Summary: Adding and Subtracting Fractions With Different Denominators

 Key Concepts

  • Find the least common denominator (LCD) of two fractions.
    1. Factor each denominator into its primes.
    2. List the primes, matching primes in columns when possible.
    3. Bring down the columns.
    4. Multiply the factors. The product is the LCM of the denominators.
    5. The LCM of the denominators is the LCD of the fractions.
  • Equivalent Fractions Property
    • If [latex]a,b[/latex] , and [latex]c[/latex] are whole numbers where [latex]b\ne 0[/latex] , [latex]c\ne 0[/latex] then[latex]\Large\frac{a}{b}=\Large\frac{a\cdot c}{b\cdot c}[/latex]
      and [latex]\Large\frac{a\cdot c}{b\cdot c}=\Large\frac{a}{b}[/latex]
  • Convert two fractions to equivalent fractions with their LCD as the common denominator.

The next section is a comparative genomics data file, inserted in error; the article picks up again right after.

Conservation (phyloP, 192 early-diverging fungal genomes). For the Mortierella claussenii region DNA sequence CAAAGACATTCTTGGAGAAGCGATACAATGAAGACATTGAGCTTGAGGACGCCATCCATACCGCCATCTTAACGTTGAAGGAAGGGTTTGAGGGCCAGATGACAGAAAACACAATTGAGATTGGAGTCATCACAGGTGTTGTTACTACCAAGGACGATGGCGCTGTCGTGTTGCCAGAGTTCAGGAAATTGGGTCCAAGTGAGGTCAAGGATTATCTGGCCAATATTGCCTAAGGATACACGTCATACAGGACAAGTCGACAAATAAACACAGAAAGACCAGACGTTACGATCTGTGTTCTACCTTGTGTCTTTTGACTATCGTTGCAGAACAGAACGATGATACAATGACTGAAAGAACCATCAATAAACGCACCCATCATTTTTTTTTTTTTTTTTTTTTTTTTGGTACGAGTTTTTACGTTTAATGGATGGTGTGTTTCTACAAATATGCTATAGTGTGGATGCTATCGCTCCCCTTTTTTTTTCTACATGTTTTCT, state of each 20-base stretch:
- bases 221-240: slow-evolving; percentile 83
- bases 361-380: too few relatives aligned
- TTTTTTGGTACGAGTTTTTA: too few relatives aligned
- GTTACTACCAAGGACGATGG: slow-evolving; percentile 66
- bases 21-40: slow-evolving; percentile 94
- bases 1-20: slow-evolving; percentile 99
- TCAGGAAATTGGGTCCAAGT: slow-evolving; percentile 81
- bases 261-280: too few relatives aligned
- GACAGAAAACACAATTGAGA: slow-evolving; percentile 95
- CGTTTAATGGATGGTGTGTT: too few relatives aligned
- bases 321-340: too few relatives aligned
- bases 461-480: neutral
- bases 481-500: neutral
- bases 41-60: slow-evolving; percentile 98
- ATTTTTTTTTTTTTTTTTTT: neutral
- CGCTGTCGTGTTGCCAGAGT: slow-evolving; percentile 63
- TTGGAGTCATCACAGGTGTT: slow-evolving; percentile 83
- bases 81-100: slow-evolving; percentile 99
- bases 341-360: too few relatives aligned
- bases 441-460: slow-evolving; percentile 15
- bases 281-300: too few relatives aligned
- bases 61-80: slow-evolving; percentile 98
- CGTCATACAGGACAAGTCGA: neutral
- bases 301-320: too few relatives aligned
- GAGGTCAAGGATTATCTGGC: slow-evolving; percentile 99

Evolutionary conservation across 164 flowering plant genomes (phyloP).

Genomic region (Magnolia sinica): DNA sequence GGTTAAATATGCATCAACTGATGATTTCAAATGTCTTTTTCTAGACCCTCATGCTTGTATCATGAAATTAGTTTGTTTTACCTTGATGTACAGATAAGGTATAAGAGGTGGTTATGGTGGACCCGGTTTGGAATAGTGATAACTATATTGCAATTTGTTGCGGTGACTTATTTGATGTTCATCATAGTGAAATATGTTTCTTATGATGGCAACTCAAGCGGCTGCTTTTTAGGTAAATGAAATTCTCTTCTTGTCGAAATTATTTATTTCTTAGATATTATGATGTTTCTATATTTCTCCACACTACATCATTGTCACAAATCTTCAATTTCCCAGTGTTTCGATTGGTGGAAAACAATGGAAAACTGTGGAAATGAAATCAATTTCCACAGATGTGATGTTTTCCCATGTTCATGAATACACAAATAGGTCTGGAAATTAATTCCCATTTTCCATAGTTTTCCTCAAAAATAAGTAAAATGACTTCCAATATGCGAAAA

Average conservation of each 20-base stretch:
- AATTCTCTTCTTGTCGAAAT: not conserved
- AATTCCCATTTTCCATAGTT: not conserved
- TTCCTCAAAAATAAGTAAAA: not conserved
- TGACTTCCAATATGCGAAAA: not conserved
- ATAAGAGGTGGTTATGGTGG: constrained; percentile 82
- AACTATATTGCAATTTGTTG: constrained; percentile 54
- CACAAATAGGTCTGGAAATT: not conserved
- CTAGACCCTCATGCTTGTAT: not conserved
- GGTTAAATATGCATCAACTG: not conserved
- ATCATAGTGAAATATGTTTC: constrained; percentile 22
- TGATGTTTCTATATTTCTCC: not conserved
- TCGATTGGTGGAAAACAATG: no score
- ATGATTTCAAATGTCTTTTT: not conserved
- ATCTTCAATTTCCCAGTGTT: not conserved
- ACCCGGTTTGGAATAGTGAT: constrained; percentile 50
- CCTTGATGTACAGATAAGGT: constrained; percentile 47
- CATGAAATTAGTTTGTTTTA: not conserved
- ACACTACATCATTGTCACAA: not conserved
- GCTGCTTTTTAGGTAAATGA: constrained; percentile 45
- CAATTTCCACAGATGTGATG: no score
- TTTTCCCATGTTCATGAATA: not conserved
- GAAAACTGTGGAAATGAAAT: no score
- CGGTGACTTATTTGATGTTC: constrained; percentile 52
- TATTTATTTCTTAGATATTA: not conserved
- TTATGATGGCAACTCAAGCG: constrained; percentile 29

1. Find the LCD.
    2. For each fraction, determine the number needed to multiply the denominator to get the LCD.
    3. Use the Equivalent Fractions Property to multiply the numerator and denominator by the number from Step 2.
    4. Simplify the numerator and denominator.
  • Add or subtract fractions with different denominators.
    1. Find the LCD.
    2. Convert each fraction to an equivalent form with the LCD as the denominator.
    3. Add or subtract the fractions.
    4. Write the result in simplified form.
  • Simplify complex fractions.
    1. Simplify the numerator.
    2. Simplify the denominator.
    3. Divide the numerator by the denominator.
    4. Simplify if possible.


least common denominator (LCD)
The least common denominator (LCD) of two fractions is the least common multiple (LCM) of their denominators.



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